The presidential election is held every four years on the Tuesday after the first Monday in November. You help choose your state’s electors when you vote for President because when you vote for your candidate you are actually voting for your candidate’s electors.
Most states have a “winner-take-all” system that awards all electors to the winning presidential candidate. However, Maine and Nebraska each have a variation of “proportional representation.” Read more about the allocation of Electors among the states and try to predict the outcome of the Electoral College vote.
The meeting of the electors takes place on the first Monday after the second Wednesday in December after the presidential election. The electors meet in their respective states, where they cast their votes for President and Vice President on separate ballots. Your state’s electors’ votes are recorded on a “Certificate of Vote,” which is prepared at the meeting by the electors. Your state’s Certificates of Votes are sent to the Congress and the National Archives as part of the official records of the presidential election. See the key upcoming election dates and information about the roles and responsibilities of state officials and the Congress in the Electoral College process.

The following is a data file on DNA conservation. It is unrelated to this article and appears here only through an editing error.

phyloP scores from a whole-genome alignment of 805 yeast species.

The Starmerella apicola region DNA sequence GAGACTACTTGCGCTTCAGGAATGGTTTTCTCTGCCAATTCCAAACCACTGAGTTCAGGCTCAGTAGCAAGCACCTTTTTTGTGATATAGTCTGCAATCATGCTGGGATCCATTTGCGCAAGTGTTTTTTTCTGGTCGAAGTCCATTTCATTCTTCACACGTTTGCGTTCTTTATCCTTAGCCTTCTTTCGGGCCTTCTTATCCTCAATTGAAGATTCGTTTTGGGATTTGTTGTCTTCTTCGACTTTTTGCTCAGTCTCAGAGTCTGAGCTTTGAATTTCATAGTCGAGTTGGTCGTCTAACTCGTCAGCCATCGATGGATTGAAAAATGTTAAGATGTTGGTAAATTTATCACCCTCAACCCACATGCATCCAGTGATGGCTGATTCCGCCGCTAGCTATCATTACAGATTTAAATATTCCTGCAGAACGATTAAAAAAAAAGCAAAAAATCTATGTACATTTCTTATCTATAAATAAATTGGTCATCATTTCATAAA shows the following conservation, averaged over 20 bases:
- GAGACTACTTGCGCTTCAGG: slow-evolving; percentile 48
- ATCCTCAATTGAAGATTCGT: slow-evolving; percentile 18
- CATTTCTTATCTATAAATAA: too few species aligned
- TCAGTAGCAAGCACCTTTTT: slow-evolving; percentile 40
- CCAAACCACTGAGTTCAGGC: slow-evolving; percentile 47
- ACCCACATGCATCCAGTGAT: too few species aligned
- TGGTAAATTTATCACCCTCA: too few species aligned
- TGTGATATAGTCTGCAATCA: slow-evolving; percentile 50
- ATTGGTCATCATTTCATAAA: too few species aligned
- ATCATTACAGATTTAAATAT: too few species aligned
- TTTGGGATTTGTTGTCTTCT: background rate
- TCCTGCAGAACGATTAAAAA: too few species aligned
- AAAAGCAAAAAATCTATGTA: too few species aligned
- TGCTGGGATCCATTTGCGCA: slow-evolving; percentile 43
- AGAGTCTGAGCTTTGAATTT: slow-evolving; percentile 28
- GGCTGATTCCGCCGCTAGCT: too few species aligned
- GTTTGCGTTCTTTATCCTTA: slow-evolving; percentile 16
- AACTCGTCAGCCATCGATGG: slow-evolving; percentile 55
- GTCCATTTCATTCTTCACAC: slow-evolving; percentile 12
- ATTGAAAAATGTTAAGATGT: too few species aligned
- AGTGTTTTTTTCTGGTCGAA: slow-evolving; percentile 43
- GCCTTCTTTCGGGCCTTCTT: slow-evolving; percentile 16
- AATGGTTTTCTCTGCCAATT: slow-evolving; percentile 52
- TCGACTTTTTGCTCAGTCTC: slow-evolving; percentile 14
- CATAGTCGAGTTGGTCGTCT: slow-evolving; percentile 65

Each state’s electoral votes are counted in a joint session of Congress on the 6th of January in the year following the meeting of the electors. Members of the House and Senate meet in the House chamber to conduct the official tally of electoral votes. (On December 28, 2012, President Obama signed Pub.L. 112-228, as passed by both houses of Congress, moving the day of the vote count from January 6, 2013 (a Sunday) to January 4, 2013.) See the key upcoming election dates and information about the role and responsibilities of Congress in the Electoral College process.
The Vice President, as President of the Senate, presides over the count and announces the results of the vote. The President of the Senate then declares which persons, if any, have been elected President and Vice President of the United States.
The President-Elect takes the oath of office and is sworn in as President of the United States on January 20th in the year following the Presidential election.
Distribution of Electoral Votes
Electoral votes are allocated based on the Census.
The allocations below are based on the 2010 Census.
They are effective for the 2012, 2016, and 2020 presidential elections. Total Electoral Votes: 538; Majority Needed to Elect: 270